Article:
Autumn is upon us, and the streets are full of families in fancy dress. People of all ages are dressing up, everything from smugglers to suffragettes. In Lewes it can only mean one thing — it’s bonfire time again.
Elsewhere in Britain, Bonfire Night has been overwhelmed by Halloween, but here in the historic county town of Sussex (forget about this newfangled East Sussex nonsense), Guy Fawkes is still going strong. This is no tame firework display, organised and sanctioned by the council. It’s a celebration of local kinship — half a dozen bonfires, one in each part of town, each with its own loyalties and rituals. These rituals stretch back centuries: 17 burning crosses commemorate the 17 Protestant martyrs burnt here by Bloody Mary; Pope Paul V (1552-1621) is burnt in effigy every year, alongside modern villains like Vladimir Putin.
While so many market towns are being swallowed up by the commuter belt, how has Lewes retained its identity? I reckon it goes back to Tom Paine. Paine wrote his first political pamphlet here, in a handsome old house on the high street, and aired his radical ideas at the Headstrong Club, which met in the White Hart Hotel (still a lively place).
Lewes has always been -nonconformist, and that independent spirit endures. Unlike many a bland dormitory town, it has resisted the remorseless invasion of the chain stores. Edward Reeves, Britain’s oldest photographic studio, has occupied the same premises since 1855. Malcolm Rose makes harpsichords in a beautiful oak-beamed building that dates back to the 16th century. Harveys have been brewing beer on the same site for 200 years.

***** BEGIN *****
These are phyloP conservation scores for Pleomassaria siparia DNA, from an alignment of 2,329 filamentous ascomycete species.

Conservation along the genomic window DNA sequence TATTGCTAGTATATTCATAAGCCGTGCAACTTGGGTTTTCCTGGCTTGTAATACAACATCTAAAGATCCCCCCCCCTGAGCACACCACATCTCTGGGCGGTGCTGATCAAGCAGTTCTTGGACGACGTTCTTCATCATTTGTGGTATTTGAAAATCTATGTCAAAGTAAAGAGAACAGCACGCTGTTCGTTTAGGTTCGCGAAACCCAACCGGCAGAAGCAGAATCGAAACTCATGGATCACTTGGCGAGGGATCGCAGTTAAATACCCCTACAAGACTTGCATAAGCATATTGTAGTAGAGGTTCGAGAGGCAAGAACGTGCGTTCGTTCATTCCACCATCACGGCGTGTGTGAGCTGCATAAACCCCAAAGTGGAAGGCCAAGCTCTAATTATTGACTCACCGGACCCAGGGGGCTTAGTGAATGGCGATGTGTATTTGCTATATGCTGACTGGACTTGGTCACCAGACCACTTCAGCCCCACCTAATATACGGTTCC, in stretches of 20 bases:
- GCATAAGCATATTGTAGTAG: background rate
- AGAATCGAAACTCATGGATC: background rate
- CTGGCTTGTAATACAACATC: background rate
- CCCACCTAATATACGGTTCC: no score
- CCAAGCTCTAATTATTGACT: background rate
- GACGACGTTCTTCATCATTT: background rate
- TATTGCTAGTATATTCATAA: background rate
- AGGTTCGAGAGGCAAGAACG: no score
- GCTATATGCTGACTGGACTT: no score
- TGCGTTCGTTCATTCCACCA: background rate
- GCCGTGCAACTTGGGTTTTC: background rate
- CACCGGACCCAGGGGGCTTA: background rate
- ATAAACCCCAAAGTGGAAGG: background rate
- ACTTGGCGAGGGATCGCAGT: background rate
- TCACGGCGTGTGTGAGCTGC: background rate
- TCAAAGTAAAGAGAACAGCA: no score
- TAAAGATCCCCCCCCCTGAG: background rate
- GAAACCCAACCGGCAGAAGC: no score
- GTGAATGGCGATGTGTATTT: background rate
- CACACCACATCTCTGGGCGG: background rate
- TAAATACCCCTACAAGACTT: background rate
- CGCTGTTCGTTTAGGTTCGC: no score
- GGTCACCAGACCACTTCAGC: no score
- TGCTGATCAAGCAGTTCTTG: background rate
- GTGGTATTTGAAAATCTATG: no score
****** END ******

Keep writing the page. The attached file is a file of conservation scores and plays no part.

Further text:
Lately, Lewes has become a magnet for arty folk who can’t afford a family home in London or who find Brighton a bit grungy, but its industrial heritage has saved it from cutesy atrophy. It’s still a working town, with a bit of dirt beneath its fingernails. And though some of its festivities are ancient, others are brand new. I’d been here a few times before, but only for the odd day trip. This time I made a weekend of it, staying overnight for Lewes Light. Now in its third year, this festival of light in mid-October is a great way to explore the town.
Some of the illuminations are fairly simple — the ornate war memorial, usually shrouded in darkness after sundown, is lit up by a discreet spotlight. Other instillations are more ambitious, recreating lost relics from Lewes past. In an anonymous modern arcade, silent movies flicker across a tattered bedsheet, recalling the Art Deco cinema that once stood here. In a sidestreet beside the brewery, dry ice and headlamps conjure up a ghost train, racing along the old branch line shut down by Beeching half a century ago.
I had dinner at the Snowdrop Inn, an atmospheric boozer that felt like a groovy throwback to the 1970s. We sat upstairs amid old books and thrift store paintings. There was a blues band playing downstairs. I spent the night in a chalet in an orchard a few miles out of town, near Glyndebourne, waking at sunrise and walked out into the fields beyond to marvel at the graceful contours of the South Downs. Back in town, I ate the best bacon sandwich I’ve had in ages, then caught a fast train to Victoria. In an hour I was back in London, and Lewes seemed a world away.